John Knebels
Sports Columnist

Positive perspective.

While the CYO swim team from Huntingdon Valley’s St. Albert the Great Parish has dominated the waters for the past decade, winning championships is apparently not stressed to the students in grades kindergarten through eight.

Working hard? Yes. Dedication? Yes.

However …

“The coaches fully understand what goes on for families who have a lot of commitments,” said Ann Fenstermaker, one of several assistant coaches for St. Albert who, like many parents, became involved when her older son started swimming. “If you have to miss a practice for something like a family obligation or something that is very important to attend, it’s understood. It’s not a big problem.”

Speaking earnestly, that isn’t always the case in CYO athletics. Some coaches demand the same kind of commitment that befits a high school athlete, but the truth is that most high school athletes participate in CYO sports because the pressure to succeed is considerably less.

For the past 14 years, Bryan Glaccum has been the head coach at St. Albert. Glaccum and his cohorts were lauded by St. Albert’s parent Michele Purcell for creating a “positive atmosphere” that helps explain its significant success.

On Jan. 30 at the NEPSCA pool in Northeast Philadelphia, St. Albert captured its 10th consecutive CYO championship, defeating St. Christopher. Purcell said that while St. Albert’s title is not considered an anomaly, the accomplishment shouldn’t be understated considering the program’s “humble beginnings with (today’s) same coaches many years ago.”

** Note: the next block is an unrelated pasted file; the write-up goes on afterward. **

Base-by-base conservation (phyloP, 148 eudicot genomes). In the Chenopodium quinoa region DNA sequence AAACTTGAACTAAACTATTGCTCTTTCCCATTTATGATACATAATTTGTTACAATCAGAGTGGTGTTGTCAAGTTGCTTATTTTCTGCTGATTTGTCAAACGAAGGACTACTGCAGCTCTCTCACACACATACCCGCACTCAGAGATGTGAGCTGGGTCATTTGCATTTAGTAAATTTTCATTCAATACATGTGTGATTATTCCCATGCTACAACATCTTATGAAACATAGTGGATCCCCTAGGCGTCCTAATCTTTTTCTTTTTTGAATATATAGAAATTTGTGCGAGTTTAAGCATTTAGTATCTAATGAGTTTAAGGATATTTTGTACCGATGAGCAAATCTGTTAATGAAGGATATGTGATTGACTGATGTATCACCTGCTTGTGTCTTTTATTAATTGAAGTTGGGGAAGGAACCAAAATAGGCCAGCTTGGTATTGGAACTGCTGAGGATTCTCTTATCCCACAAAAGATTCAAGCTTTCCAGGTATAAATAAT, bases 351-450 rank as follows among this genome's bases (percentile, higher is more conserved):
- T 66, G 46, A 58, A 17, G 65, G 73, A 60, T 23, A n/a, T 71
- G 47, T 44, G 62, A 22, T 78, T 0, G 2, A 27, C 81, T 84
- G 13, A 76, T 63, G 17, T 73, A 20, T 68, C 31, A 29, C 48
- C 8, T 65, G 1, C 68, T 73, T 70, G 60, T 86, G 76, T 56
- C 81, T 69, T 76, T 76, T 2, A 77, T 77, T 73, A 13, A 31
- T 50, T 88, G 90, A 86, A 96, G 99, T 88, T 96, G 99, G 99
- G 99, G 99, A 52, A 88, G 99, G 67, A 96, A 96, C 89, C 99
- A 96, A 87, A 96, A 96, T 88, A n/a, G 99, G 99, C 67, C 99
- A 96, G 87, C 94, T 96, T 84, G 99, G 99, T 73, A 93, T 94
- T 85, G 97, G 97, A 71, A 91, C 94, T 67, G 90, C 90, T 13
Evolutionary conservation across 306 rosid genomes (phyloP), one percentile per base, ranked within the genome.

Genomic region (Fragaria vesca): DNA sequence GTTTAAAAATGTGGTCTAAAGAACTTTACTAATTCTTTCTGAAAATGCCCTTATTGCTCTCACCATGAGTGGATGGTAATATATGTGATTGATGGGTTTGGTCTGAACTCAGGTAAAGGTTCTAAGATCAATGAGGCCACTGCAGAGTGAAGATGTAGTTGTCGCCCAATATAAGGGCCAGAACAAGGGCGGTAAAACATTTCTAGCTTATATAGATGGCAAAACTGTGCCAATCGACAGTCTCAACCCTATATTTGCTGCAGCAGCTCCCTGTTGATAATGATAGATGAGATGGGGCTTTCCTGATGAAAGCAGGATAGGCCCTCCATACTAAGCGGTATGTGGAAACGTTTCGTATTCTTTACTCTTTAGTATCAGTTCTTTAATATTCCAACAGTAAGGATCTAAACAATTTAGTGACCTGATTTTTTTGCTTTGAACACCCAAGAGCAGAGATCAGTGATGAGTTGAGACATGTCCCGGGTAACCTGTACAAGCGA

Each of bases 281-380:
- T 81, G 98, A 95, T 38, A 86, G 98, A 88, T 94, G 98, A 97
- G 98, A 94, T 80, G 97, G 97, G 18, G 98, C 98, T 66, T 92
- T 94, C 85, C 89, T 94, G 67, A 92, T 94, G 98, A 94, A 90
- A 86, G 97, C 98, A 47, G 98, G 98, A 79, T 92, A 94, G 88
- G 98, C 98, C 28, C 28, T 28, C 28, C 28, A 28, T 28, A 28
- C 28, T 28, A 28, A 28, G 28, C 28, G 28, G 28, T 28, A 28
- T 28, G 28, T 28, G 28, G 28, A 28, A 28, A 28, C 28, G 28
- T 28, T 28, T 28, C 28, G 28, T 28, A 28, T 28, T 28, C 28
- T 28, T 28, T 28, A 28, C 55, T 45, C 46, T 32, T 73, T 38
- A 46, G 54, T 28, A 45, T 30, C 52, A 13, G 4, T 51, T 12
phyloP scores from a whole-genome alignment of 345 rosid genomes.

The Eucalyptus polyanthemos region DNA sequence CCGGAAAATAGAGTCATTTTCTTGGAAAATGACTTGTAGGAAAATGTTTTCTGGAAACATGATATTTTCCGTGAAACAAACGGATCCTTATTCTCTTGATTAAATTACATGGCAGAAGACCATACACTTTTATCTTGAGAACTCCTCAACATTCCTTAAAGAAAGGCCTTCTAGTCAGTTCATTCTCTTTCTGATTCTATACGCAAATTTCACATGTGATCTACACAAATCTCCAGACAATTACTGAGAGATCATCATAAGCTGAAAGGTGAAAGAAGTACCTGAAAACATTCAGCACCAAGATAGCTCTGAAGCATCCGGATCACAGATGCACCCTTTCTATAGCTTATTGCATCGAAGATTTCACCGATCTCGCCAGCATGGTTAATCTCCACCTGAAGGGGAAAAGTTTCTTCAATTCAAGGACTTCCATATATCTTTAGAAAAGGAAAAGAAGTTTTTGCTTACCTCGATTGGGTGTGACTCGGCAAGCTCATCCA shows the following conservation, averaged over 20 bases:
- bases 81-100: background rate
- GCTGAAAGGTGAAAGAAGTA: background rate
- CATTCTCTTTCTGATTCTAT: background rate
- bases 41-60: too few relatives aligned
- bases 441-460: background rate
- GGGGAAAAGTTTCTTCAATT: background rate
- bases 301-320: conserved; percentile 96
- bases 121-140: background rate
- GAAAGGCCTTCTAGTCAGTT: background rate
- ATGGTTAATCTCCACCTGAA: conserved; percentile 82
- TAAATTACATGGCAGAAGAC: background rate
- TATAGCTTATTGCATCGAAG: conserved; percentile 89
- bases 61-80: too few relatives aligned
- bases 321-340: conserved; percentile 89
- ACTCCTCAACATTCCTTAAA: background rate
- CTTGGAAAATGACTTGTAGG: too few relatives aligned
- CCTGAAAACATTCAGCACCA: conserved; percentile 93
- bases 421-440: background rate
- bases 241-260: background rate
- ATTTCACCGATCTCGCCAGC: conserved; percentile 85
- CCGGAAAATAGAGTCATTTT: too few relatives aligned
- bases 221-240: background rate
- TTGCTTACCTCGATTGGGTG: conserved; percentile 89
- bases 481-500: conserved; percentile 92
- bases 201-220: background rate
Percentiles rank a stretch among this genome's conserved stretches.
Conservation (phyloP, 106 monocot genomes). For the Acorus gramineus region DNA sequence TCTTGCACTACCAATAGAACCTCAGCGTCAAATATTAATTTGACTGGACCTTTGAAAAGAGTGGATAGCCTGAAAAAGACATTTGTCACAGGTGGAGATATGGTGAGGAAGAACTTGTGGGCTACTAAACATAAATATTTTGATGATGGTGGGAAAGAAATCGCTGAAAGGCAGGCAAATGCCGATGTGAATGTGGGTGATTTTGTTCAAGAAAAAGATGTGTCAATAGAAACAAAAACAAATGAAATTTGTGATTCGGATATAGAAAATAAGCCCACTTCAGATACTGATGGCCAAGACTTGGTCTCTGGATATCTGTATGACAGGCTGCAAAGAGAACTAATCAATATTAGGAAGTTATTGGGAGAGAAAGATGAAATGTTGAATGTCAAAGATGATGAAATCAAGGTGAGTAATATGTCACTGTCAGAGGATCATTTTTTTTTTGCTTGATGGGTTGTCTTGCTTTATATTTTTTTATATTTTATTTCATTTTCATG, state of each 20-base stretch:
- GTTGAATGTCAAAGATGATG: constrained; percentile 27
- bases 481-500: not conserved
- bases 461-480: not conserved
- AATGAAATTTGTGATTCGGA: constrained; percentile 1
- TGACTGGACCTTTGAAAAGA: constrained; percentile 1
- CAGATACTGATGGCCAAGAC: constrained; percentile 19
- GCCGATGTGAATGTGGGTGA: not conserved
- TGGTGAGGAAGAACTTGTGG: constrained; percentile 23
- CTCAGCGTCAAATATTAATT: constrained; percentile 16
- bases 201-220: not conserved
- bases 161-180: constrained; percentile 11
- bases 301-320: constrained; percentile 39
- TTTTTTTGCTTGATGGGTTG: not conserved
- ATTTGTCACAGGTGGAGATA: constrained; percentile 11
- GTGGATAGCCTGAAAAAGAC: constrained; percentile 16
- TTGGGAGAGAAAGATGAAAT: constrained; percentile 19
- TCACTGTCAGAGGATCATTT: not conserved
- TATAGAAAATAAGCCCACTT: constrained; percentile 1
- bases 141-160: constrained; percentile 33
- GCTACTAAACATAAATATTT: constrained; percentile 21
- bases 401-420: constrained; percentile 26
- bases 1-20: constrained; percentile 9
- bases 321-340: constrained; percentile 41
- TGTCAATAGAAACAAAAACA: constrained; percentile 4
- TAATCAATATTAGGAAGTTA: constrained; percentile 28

Fenstermaker agreed.

“These coaches are so special,” she said. “They really get to know the kids. They know their needs, their strengths. They challenge each person in his or her own special way.”

A mother of fifth-grader Erik and second-grader Luke, Fenstermaker’s husband John, a St. Helena School and Cardinal Dougherty High School grad, has been involved with the CYO for many years. She said it is common for people from both inside and outside the parish to discuss St. Albert’s swimming.

However, Fenstermaker was quick to point out that the conversation doesn’t always center on championships.

“The kids are encouraged to keep improving,” she said. “What makes a difference is seeing how the younger kids keep improving and how their times keep getting better.”

This past weekend, numerous St. Albert’s swimmers established personal bests. It’s been that way for the past several years.

According to Glaccum, a 1974 graduate of St. Albert and, later, Archbishop Ryan High School, using positive affirmation and establishing reachable goals serves as a “tremendous motivator.”

“We have a raffle at the end of the year where you get to put in a ticket every time you improve your time,” he said. “We end up having hundreds of tickets in there.”

Glaccum, who became involved with St. Albert when his daughter, Kristin, now 26, began swimming, sometimes tells his swimmers that if they improve their time, he’ll treat to a Gatorade or soda.

Over the years, his pockets have lost a little bit of weight.

“They’re rushing out of the pool saying, ‘You owe me a soda!'” Glaccum said with a laugh. “I’m like, ‘Hey, I don’t mind paying up.'”

For those who hope that one of these days Glaccum’s protégés pay him back, he said that has already been done – in spades.

“We start out the season with reachable goals and then the kids go out and reach them,” he said. “These kids are so loyal. They know we are flexible when it comes to doing other things like soccer or basketball or cheerleading, but almost all the time, they end up coming to practice anyway after they are done what they needed to do.”

Perspective at its finest.

John Knebels can be reached at